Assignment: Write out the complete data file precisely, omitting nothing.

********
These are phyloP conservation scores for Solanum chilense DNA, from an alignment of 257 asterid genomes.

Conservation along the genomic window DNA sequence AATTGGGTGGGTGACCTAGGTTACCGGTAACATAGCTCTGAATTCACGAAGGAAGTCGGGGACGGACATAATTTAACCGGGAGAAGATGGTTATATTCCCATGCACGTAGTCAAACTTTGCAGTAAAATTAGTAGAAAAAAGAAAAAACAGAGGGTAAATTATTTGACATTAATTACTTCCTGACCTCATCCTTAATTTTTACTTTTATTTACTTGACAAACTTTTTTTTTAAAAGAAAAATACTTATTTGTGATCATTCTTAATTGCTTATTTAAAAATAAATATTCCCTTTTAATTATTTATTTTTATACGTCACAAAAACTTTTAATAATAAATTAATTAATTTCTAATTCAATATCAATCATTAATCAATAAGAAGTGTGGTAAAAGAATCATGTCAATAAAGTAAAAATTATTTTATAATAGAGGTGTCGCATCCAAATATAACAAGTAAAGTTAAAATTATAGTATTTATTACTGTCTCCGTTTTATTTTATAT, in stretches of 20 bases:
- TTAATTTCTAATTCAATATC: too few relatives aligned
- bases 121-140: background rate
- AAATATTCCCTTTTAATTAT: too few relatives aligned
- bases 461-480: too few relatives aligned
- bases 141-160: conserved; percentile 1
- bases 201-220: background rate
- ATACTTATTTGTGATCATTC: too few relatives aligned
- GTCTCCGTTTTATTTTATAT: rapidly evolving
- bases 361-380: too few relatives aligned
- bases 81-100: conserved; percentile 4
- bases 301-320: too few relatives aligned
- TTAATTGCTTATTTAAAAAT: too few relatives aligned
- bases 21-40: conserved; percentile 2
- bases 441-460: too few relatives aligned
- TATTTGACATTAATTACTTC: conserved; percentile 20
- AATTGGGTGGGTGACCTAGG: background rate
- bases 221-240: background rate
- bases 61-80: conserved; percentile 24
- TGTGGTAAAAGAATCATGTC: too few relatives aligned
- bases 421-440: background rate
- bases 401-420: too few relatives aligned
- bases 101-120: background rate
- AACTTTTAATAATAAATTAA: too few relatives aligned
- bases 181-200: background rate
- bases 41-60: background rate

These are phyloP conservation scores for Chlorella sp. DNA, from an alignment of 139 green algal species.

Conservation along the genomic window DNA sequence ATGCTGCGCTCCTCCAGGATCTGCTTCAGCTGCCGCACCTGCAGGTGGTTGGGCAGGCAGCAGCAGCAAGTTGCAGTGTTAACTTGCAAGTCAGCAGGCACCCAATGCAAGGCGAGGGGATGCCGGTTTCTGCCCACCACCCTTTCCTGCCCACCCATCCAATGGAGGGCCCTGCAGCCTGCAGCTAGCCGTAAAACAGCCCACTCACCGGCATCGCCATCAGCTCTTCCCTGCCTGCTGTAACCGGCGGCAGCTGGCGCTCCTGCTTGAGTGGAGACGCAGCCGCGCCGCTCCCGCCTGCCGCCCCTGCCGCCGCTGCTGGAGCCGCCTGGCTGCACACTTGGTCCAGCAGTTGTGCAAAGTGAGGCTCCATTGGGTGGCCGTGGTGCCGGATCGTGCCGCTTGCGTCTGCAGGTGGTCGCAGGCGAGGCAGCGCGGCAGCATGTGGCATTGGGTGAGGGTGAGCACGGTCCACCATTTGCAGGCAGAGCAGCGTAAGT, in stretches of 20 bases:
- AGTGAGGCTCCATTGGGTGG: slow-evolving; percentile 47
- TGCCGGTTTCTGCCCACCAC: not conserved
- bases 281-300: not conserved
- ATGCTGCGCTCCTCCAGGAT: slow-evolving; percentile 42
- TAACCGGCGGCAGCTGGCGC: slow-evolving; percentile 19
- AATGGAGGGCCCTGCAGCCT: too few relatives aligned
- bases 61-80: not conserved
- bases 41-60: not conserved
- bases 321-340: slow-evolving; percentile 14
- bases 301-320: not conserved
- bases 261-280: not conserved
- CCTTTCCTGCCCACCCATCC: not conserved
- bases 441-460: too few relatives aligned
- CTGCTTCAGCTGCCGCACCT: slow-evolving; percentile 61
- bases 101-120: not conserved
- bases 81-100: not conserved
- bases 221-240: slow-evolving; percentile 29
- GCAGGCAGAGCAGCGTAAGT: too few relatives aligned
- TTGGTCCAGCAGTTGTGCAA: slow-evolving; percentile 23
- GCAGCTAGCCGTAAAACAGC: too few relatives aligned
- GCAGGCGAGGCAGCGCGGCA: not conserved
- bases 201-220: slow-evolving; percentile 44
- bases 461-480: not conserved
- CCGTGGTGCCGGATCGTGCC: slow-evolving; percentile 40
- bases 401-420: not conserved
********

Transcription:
These are phyloP conservation scores for Solanum chilense DNA, from an alignment of 257 asterid genomes.

Conservation along the genomic window DNA sequence AATTGGGTGGGTGACCTAGGTTACCGGTAACATAGCTCTGAATTCACGAAGGAAGTCGGGGACGGACATAATTTAACCGGGAGAAGATGGTTATATTCCCATGCACGTAGTCAAACTTTGCAGTAAAATTAGTAGAAAAAAGAAAAAACAGAGGGTAAATTATTTGACATTAATTACTTCCTGACCTCATCCTTAATTTTTACTTTTATTTACTTGACAAACTTTTTTTTTAAAAGAAAAATACTTATTTGTGATCATTCTTAATTGCTTATTTAAAAATAAATATTCCCTTTTAATTATTTATTTTTATACGTCACAAAAACTTTTAATAATAAATTAATTAATTTCTAATTCAATATCAATCATTAATCAATAAGAAGTGTGGTAAAAGAATCATGTCAATAAAGTAAAAATTATTTTATAATAGAGGTGTCGCATCCAAATATAACAAGTAAAGTTAAAATTATAGTATTTATTACTGTCTCCGTTTTATTTTATAT, in stretches of 20 bases:
- TTAATTTCTAATTCAATATC: too few relatives aligned
- bases 121-140: background rate
- AAATATTCCCTTTTAATTAT: too few relatives aligned
- bases 461-480: too few relatives aligned
- bases 141-160: conserved; percentile 1
- bases 201-220: background rate
- ATACTTATTTGTGATCATTC: too few relatives aligned
- GTCTCCGTTTTATTTTATAT: rapidly evolving
- bases 361-380: too few relatives aligned
- bases 81-100: conserved; percentile 4
- bases 301-320: too few relatives aligned
- TTAATTGCTTATTTAAAAAT: too few relatives aligned
- bases 21-40: conserved; percentile 2
- bases 441-460: too few relatives aligned
- TATTTGACATTAATTACTTC: conserved; percentile 20
- AATTGGGTGGGTGACCTAGG: background rate
- bases 221-240: background rate
- bases 61-80: conserved; percentile 24
- TGTGGTAAAAGAATCATGTC: too few relatives aligned
- bases 421-440: background rate
- bases 401-420: too few relatives aligned
- bases 101-120: background rate
- AACTTTTAATAATAAATTAA: too few relatives aligned
- bases 181-200: background rate
- bases 41-60: background rate

These are phyloP conservation scores for Chlorella sp. DNA, from an alignment of 139 green algal species.

Conservation along the genomic window DNA sequence ATGCTGCGCTCCTCCAGGATCTGCTTCAGCTGCCGCACCTGCAGGTGGTTGGGCAGGCAGCAGCAGCAAGTTGCAGTGTTAACTTGCAAGTCAGCAGGCACCCAATGCAAGGCGAGGGGATGCCGGTTTCTGCCCACCACCCTTTCCTGCCCACCCATCCAATGGAGGGCCCTGCAGCCTGCAGCTAGCCGTAAAACAGCCCACTCACCGGCATCGCCATCAGCTCTTCCCTGCCTGCTGTAACCGGCGGCAGCTGGCGCTCCTGCTTGAGTGGAGACGCAGCCGCGCCGCTCCCGCCTGCCGCCCCTGCCGCCGCTGCTGGAGCCGCCTGGCTGCACACTTGGTCCAGCAGTTGTGCAAAGTGAGGCTCCATTGGGTGGCCGTGGTGCCGGATCGTGCCGCTTGCGTCTGCAGGTGGTCGCAGGCGAGGCAGCGCGGCAGCATGTGGCATTGGGTGAGGGTGAGCACGGTCCACCATTTGCAGGCAGAGCAGCGTAAGT, in stretches of 20 bases:
- AGTGAGGCTCCATTGGGTGG: slow-evolving; percentile 47
- TGCCGGTTTCTGCCCACCAC: not conserved
- bases 281-300: not conserved
- ATGCTGCGCTCCTCCAGGAT: slow-evolving; percentile 42
- TAACCGGCGGCAGCTGGCGC: slow-evolving; percentile 19
- AATGGAGGGCCCTGCAGCCT: too few relatives aligned
- bases 61-80: not conserved
- bases 41-60: not conserved
- bases 321-340: slow-evolving; percentile 14
- bases 301-320: not conserved
- bases 261-280: not conserved
- CCTTTCCTGCCCACCCATCC: not conserved
- bases 441-460: too few relatives aligned
- CTGCTTCAGCTGCCGCACCT: slow-evolving; percentile 61
- bases 101-120: not conserved
- bases 81-100: not conserved
- bases 221-240: slow-evolving; percentile 29
- GCAGGCAGAGCAGCGTAAGT: too few relatives aligned
- TTGGTCCAGCAGTTGTGCAA: slow-evolving; percentile 23
- GCAGCTAGCCGTAAAACAGC: too few relatives aligned
- GCAGGCGAGGCAGCGCGGCA: not conserved
- bases 201-220: slow-evolving; percentile 44
- bases 461-480: not conserved
- CCGTGGTGCCGGATCGTGCC: slow-evolving; percentile 40
- bases 401-420: not conserved